At This Rate They’ll Be Paying Double

, , , , , | Right | December 13, 2017

(I work in a hotel in the centre of the city. Sometimes we offer great discounts through the website on quiet days. But you have to prepay, and to change the dates, you have to pay the night’s rate. We have quite a few scammers, this one being the worst:)

Me: “Hello, [Hotel]. How can I help you?”

Caller: “Hi, I booked a room for a week at your hotel, but I got the wrong dates. I wanted August, but I booked for July.”

Me: “All right. If you can give me the reference, I can look you up.” *he tells me* “So, to confirm, you want [date] to [date]?”

Caller: “Yes.”

Me: “All right. We can change the booking, but you will have to pay the night’s rate.”

Caller: “Hum, not sure about that. How much would it be?”

Me: “£700.”

Caller: “What? How could you charge that much? The website said it’s £350 for the week, and now you want £700 more? You can’t steal money from people like that! I’m going to call your headquarters and tell them what thieves you are!”

Me: *thinking headquarters actually decide the prices* “I’m sorry you feel like this, sir. The quote you were given is an online price, and the discount is available on some dates only. August is very busy, so the rooms are charged full price. We would be willing to offer two complementary breakfast as goodwill, but that’s the best I can’t do.”

Caller: “I don’t care about your breakfast! I want the room at the price on the website, and you should give at least one night for free for the distress you’ve caused!”

Me: “Again, sir, I’m sorry, but I can’t do that. That’s not–“

Caller: “Whatever! You’re useless! I’ll take my business somewhere else! Just refund me!”

Me: “I can’t do that, sir. You chose a non-refundable rate, therefore–“

Caller: “What?! You never said that! That’s false advertising! I’m going to sue you!”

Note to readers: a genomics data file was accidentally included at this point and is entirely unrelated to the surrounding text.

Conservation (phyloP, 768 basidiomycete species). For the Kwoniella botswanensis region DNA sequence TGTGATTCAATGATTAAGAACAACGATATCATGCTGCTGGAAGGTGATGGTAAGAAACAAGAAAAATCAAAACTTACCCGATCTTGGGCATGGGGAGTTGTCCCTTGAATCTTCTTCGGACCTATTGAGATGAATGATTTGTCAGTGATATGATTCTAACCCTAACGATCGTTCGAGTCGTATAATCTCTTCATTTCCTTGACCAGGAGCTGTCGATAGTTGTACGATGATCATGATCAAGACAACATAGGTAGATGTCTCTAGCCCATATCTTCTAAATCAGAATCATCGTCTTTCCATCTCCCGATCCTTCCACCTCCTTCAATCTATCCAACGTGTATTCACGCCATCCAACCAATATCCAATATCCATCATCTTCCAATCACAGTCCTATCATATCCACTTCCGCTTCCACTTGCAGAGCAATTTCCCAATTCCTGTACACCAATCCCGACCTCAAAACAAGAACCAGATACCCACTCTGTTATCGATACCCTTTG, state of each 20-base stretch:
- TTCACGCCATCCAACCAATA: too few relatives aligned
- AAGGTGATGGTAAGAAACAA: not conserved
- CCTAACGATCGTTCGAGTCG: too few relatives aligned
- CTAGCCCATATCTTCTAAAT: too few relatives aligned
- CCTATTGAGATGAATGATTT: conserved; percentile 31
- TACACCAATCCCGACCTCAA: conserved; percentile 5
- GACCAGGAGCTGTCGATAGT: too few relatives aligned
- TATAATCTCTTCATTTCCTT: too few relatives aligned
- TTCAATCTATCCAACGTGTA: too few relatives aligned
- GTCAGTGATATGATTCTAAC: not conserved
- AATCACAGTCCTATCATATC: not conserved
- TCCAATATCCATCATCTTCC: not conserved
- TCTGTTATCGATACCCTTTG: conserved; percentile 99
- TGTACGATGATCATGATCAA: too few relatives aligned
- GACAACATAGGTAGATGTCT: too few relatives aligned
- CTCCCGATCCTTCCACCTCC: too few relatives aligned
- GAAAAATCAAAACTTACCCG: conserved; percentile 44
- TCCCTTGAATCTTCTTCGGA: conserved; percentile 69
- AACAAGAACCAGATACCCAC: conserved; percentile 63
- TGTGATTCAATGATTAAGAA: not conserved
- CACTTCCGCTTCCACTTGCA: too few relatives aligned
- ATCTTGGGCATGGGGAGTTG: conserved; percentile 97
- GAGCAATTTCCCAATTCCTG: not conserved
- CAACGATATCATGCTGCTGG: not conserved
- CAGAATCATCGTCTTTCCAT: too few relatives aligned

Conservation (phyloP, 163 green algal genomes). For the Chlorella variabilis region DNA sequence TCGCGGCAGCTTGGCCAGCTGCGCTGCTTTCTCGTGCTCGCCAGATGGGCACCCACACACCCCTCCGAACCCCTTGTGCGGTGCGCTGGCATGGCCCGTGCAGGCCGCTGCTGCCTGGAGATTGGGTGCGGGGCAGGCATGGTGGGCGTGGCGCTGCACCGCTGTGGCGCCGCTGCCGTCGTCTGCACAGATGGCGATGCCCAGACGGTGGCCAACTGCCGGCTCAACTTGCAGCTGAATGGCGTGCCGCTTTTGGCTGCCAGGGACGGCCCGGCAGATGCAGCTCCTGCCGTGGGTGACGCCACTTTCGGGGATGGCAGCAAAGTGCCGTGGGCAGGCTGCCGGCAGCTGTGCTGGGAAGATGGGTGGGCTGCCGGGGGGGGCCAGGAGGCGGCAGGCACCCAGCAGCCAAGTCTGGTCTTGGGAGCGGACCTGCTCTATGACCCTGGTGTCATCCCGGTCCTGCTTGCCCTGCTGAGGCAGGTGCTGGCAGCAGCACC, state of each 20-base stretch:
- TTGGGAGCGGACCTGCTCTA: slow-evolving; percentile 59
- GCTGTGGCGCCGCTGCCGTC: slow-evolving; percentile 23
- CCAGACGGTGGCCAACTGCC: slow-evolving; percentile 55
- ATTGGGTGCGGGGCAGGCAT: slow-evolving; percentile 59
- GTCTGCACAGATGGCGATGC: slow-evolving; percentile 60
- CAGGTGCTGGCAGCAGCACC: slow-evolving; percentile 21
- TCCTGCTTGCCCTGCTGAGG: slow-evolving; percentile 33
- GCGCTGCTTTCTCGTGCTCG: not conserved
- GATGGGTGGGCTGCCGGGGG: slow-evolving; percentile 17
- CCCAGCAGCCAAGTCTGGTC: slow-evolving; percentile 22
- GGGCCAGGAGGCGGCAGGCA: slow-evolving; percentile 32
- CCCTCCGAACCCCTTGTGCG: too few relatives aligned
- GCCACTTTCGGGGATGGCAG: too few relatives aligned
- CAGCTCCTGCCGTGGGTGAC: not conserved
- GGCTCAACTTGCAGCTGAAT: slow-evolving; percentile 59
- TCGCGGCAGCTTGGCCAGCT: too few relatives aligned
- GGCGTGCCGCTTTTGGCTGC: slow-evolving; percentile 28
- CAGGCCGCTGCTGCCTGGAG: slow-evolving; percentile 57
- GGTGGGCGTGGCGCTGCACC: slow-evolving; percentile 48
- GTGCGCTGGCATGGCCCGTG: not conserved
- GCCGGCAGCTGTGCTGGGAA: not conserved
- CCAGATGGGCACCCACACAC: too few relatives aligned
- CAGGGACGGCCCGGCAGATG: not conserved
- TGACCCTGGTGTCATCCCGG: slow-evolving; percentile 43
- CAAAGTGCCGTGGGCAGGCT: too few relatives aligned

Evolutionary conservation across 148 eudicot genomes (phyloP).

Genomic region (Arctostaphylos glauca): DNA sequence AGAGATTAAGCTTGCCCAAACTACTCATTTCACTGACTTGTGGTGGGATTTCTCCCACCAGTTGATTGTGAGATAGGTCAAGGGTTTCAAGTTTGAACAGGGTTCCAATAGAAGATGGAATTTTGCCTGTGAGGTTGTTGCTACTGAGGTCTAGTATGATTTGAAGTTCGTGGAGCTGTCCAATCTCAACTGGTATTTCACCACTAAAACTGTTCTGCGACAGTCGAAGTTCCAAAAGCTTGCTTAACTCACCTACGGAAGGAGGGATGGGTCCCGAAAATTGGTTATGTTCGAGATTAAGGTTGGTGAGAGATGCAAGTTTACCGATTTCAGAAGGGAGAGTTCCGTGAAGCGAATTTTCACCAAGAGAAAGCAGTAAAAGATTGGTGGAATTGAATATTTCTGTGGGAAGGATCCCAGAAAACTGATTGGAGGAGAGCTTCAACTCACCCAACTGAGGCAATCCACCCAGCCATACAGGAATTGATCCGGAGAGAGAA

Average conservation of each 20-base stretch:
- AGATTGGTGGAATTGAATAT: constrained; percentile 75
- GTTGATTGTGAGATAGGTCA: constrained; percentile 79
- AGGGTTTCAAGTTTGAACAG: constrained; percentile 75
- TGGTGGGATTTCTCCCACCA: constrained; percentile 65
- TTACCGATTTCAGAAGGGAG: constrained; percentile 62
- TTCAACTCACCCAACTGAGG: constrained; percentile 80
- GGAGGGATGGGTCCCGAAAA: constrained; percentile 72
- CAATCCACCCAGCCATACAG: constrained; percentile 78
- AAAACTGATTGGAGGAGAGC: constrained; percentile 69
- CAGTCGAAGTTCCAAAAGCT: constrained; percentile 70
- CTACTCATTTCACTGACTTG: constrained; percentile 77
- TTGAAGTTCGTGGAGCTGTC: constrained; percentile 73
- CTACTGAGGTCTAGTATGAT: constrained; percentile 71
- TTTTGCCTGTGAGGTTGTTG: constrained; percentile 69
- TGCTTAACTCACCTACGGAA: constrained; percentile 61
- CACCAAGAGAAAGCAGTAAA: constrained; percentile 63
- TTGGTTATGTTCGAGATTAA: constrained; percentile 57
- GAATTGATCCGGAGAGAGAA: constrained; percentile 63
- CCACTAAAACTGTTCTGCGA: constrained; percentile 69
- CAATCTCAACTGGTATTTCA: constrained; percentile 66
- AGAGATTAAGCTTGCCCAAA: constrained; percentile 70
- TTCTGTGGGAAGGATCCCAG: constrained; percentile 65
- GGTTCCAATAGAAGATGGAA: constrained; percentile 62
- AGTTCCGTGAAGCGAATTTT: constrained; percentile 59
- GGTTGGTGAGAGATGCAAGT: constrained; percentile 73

Me: “Actually, the conditions are very clear on the website. You receive a red warning, first when you book, and then when you check out. It clearly says that the booking is non-refundable.”

Caller: “I don’t read signs, and I didn’t even book through your stupid website, anyway.”

Me: “Sorry, sir, but the discount you received can only be obtained online.”

Caller: “Are you calling me a liar? I want to speak to your manager now!”

Me: “Unfortunately, she went home for the night.” *that was at about 11:00 pm* “But if you leave your phone number, I’ll make sure she’ll call you in the morning.”

Caller: “It’s [number]. She had better call me, or I’ll sue you!” *hangs up*

Me: “Okay.”

(The next morning I explained what happened to my manager. She called the customer and told him the same thing. He then proceeded to call our headquarters, and again was told the same thing. As a last resort, he posted a bad review on Trip Advisor, where my manager politely told him to read the conditions before agreeing to anything.)

Both Sides On Poor Form

, , , , | Working | December 11, 2017

(I work in a department that offers grants and loans. Recently, management has made a decision that applications will only be processed if applications have been completed 100%. Previously we’d let applications through if they hadn’t indicated how they heard about the scheme or indicated if their car was first- or second-hand. While this makes sense, I am currently trapped in limbo with a customer with the following set of emails. Please note that the customer had emailed their application.)

Me: “Unfortunately, we cannot process your application at this time as you have not indicated your preferred email address for correspondence. Please fully complete the application and return this to us to allow us to proceed.”

Customer: “It’s the email address I’m using just now.”